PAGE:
Are you kids over sharing in social media?

Hilary Smith

This article, entitled "Are you kids over sharing in social media?" comes from MomsEveryday contributor Hilary Smith.

Are your kids sharing too much about themselves when they’re visiting social media? Even if they think they’ve got everything under control, it’s very possible that they’re telling the entire world things that should be kept private.

What are teens doing on Social Media?

That depends on who they are. In a recent study on teens’ use of technology, the Pew Research Center observed several important details about what they’re doing.

According to this study, about 92% of all teens go online at least daily - with the huge majority going online either several times a day or almost constantly. Most of these teens are going to Facebook, which (despite rumors to the contrary) remains one of the most popular and heavily-used platforms.

However, part of Facebook’s popularity is the mere fact that “everyone” uses it. Teens may also be connecting with their family or various interest groups, and it’s where they go besides Facebook that really says something about them.

Upper-class teens, particularly girls, tend to focus on visual networks like Instagram and Snapchat. These networks allow them to share their life in photos, rather than text, and quite a lot of effort goes into curating each picture they post so it reflect the person they want to be seen as.

Boys in general are more likely to stick with Facebook - or play games, as the often-competitive nature of gaming generally appeals to this demographic.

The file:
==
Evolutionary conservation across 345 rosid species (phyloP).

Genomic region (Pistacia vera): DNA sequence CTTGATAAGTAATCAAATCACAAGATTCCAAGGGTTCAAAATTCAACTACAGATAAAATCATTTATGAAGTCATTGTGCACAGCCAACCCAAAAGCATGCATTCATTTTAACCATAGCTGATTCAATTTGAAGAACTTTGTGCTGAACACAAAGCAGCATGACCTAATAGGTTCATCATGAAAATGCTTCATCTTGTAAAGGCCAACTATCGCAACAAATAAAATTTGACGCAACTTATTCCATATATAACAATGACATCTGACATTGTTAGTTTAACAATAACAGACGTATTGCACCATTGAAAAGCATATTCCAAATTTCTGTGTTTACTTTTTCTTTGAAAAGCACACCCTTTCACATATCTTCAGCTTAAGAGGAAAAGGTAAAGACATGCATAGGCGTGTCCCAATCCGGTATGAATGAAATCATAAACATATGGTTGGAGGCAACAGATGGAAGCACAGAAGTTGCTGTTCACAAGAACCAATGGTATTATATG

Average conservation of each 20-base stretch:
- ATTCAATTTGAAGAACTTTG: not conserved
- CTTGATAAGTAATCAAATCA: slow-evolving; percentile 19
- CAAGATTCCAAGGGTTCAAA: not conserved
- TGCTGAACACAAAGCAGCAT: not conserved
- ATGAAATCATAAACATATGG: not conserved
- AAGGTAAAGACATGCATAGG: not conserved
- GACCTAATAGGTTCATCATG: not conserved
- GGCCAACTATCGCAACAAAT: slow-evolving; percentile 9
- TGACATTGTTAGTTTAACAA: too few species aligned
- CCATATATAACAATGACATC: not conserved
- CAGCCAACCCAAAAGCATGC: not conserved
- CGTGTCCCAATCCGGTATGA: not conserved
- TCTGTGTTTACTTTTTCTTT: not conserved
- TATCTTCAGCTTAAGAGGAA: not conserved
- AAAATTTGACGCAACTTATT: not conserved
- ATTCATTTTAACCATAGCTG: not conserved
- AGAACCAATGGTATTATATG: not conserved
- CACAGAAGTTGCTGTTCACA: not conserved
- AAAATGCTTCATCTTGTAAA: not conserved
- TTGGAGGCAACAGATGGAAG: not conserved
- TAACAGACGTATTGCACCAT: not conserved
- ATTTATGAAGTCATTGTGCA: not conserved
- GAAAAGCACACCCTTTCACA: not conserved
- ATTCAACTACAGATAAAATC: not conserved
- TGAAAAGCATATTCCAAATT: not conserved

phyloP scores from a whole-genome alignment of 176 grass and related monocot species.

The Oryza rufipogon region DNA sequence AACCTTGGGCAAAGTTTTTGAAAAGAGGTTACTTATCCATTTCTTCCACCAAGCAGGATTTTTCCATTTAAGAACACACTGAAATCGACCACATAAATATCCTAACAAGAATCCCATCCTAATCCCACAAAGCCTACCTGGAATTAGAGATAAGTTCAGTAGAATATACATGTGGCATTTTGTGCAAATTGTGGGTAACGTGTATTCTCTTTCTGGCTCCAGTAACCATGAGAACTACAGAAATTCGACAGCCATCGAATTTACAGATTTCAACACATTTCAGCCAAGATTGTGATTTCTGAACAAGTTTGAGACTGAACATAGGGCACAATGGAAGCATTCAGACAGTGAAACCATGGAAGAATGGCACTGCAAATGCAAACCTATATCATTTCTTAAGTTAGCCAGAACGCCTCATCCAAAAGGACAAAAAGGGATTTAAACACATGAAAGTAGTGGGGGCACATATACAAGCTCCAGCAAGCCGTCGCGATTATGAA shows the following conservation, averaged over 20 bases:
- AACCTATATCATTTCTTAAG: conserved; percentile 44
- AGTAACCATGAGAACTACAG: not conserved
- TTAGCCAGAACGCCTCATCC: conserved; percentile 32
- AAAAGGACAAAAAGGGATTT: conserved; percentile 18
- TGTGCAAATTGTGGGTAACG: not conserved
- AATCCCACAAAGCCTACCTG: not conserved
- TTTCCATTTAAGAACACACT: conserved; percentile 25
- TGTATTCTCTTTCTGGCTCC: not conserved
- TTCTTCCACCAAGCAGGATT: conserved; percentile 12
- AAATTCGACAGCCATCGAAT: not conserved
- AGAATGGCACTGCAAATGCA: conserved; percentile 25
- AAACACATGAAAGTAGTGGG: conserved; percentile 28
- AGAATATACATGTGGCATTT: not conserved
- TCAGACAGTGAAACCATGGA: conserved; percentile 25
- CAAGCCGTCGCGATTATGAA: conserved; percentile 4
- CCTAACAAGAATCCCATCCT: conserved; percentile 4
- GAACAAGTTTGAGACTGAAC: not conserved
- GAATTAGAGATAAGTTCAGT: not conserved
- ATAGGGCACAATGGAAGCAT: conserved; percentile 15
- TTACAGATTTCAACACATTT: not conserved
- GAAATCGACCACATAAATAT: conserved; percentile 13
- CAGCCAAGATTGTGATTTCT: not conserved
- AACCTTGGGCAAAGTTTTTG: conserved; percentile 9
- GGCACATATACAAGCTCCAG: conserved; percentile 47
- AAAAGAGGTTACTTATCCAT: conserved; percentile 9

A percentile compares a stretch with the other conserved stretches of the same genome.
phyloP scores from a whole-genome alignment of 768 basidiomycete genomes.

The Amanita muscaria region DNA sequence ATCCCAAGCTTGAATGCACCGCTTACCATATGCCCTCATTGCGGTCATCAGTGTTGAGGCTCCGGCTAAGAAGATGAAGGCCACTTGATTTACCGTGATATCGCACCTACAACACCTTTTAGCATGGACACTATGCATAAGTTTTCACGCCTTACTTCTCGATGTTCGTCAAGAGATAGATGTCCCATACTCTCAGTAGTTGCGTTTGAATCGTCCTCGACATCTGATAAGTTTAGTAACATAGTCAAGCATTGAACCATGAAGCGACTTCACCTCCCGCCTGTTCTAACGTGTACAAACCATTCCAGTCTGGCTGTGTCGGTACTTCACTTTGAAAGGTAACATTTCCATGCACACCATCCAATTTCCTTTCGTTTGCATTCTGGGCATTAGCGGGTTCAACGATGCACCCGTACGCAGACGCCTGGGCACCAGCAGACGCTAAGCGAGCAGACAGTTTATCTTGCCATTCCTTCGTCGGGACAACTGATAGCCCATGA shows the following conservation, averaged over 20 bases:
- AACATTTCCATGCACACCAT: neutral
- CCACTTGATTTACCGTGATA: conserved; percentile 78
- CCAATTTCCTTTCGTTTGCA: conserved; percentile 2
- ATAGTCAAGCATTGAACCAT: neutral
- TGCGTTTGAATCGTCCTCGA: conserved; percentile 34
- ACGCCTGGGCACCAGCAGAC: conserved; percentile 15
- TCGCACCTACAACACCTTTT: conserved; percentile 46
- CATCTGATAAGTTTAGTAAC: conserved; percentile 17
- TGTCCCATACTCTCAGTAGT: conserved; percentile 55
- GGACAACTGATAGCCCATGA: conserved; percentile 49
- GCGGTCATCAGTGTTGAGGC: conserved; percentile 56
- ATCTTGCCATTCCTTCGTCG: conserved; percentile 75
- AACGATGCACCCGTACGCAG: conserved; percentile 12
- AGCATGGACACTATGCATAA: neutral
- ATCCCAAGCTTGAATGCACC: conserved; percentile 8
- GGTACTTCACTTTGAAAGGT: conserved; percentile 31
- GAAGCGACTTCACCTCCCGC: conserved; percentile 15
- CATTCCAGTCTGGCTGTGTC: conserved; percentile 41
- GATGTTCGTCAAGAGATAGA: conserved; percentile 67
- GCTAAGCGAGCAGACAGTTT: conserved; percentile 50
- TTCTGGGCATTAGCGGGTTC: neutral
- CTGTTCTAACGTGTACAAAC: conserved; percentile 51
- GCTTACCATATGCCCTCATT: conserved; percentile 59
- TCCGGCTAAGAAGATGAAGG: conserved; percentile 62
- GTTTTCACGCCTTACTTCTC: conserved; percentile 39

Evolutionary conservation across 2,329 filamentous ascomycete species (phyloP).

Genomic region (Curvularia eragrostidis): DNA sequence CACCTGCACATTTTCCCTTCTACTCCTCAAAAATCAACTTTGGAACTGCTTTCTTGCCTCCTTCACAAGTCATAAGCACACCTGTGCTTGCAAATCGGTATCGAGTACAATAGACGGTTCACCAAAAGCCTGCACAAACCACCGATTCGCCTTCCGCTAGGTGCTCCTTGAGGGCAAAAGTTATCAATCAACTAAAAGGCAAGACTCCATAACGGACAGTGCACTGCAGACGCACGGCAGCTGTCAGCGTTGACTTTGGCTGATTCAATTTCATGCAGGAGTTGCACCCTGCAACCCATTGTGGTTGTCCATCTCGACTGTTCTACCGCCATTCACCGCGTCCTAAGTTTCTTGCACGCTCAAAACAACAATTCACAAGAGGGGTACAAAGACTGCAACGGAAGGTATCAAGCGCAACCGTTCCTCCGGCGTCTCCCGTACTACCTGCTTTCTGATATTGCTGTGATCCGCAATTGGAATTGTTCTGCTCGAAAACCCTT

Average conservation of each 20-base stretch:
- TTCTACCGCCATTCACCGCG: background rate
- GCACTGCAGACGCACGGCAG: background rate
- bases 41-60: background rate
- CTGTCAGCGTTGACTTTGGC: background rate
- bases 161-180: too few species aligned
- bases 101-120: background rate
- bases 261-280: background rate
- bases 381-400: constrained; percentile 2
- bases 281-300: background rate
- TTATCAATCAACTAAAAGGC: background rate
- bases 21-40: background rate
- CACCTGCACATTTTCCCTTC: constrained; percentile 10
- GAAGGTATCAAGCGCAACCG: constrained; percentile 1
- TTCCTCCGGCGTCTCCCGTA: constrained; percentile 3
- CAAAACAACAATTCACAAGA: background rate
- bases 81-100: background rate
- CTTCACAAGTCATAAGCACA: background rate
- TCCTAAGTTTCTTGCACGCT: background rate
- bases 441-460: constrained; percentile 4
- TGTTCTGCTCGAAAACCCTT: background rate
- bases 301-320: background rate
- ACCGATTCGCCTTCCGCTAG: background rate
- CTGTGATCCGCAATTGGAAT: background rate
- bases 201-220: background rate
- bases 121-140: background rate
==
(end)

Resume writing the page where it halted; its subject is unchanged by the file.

What are they sharing?

Teens are sharing… well, practically everything. Political views, relationship status, emotional status, who they like, where they’re eating… in a very literal way, teens are learning to document and record their lives in a way that’s easy for others to search and reference.

Furthermore, many teens don’t realize just how permanent many of their comments are - and when they’re emotionally invested in something, they usually don’t stop to think about how that statement could hurt them years down the road.

Social media isn’t just a snapshot of who they are - it’s a story of who they’ve been.

Why is this so dangerous?

It’s true that social media can be fun - unless it’s deliberately not being fun, anyway. The key detail to understand here is that teens who put all of their emotions online are also affected more by what goes on in the digital world - and that tends to make them easy prey for online predators, bullies, and other individuals who are only interested in hurting them.

Picture this scenario - a young teenage girl, perhaps even your own daughter, is a regular user of Facebook. She updates her profile when there’s a change in her life, shares stories of her life, and regularly posts selfies she’s taken with a smartphone.

Unfortunately for her, her entire profile is public because she never bothered to properly adjust her settings. It’s here that a predator first takes note of her and assesses her personality, then begins crafting a persona to appeal to her. After all, people can pretend to be anyone online, and if they express sympathy whenever the girl is feeling down, it’s not hard to make friends and become an increasingly important part of her life.

Now, you might be thinking that your child knows better than to go meet with stranger or give out all of their personal information - but think again. Even if you’ve talked with them about it, even if they recognize the dangers, they’re still vulnerable to these sorts of manipulative tactics.

What can you do?

Teens often don’t realize how much information they’re making available online - so it’s up to you to educate them. Don’t just talk with them one time, though. Instead, try to make guarding their privacy into a habit, so they don’t even have to think in order to do the right thing.

The good news is that it really is just a phase they’re going through. Teens may be impulsive and prone to making bad decisions whenever they’re focused on having fun, but that’s because their brains have literally not developed good decision-making abilities. The older they get, the easier it is for them to do the right thing, especially if you continue to encourage them.

Oversharing is a real danger, but it’s also easy to control - so talk to your teen about this today and help them avoid posting things they’ll one day regret.



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